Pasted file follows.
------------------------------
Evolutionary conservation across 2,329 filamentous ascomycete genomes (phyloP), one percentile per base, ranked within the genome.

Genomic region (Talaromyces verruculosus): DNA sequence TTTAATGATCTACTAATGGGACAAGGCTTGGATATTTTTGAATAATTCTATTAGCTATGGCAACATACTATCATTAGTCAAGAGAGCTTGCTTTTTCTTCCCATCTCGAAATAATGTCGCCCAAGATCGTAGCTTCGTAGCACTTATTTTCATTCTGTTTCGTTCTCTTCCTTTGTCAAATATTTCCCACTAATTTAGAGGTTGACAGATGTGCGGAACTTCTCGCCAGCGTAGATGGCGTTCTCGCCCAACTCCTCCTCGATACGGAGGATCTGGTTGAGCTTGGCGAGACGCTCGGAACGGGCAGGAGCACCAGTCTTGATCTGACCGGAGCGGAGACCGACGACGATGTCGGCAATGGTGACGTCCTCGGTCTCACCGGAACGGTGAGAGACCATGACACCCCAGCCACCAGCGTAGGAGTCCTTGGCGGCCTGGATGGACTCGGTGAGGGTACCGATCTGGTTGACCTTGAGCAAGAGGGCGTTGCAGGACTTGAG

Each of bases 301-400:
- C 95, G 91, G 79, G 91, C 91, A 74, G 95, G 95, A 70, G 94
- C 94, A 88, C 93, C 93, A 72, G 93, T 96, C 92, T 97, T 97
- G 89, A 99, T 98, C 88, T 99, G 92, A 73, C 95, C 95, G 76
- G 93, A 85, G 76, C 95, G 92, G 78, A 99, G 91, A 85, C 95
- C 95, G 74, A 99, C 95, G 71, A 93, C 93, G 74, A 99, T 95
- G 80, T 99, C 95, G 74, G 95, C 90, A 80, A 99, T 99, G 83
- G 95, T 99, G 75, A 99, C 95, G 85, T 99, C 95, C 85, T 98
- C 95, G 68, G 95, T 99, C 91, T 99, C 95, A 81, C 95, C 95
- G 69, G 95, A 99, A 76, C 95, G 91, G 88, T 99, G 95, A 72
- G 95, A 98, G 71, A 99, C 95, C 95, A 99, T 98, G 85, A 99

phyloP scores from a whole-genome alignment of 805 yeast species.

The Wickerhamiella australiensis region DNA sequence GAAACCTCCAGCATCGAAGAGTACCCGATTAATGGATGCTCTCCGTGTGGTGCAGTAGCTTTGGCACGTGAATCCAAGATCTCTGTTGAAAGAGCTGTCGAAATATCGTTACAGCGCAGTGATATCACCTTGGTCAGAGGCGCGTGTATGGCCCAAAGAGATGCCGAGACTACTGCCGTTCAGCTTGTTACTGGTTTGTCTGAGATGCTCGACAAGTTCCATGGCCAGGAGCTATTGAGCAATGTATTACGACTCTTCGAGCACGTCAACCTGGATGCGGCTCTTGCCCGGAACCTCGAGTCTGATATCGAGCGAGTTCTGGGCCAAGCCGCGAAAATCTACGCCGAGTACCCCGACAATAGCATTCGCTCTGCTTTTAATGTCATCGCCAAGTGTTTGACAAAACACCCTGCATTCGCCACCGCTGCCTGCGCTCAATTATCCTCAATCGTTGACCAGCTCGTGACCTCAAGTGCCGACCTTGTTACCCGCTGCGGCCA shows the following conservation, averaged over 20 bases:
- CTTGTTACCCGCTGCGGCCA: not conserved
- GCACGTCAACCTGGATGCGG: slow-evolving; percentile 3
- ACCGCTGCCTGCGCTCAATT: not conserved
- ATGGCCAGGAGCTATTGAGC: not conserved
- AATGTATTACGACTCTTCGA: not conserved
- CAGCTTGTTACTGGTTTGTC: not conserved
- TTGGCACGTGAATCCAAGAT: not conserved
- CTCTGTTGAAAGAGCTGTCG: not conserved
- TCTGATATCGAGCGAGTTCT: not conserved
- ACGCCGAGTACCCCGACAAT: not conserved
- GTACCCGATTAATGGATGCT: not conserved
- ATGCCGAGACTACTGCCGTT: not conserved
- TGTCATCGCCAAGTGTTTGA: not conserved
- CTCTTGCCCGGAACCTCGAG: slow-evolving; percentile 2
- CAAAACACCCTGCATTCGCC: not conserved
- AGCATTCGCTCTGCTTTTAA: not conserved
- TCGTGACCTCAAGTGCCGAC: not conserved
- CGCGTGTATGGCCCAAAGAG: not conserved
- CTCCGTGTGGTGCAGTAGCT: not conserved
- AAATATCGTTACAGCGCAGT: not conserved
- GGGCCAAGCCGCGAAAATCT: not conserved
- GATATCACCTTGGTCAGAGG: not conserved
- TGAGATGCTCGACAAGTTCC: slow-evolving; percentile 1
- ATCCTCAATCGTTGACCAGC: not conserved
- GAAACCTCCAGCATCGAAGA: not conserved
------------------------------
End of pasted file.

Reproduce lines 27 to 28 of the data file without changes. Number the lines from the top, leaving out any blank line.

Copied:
- ATGCCGAGACTACTGCCGTT: not conserved
- TGTCATCGCCAAGTGTTTGA: not conserved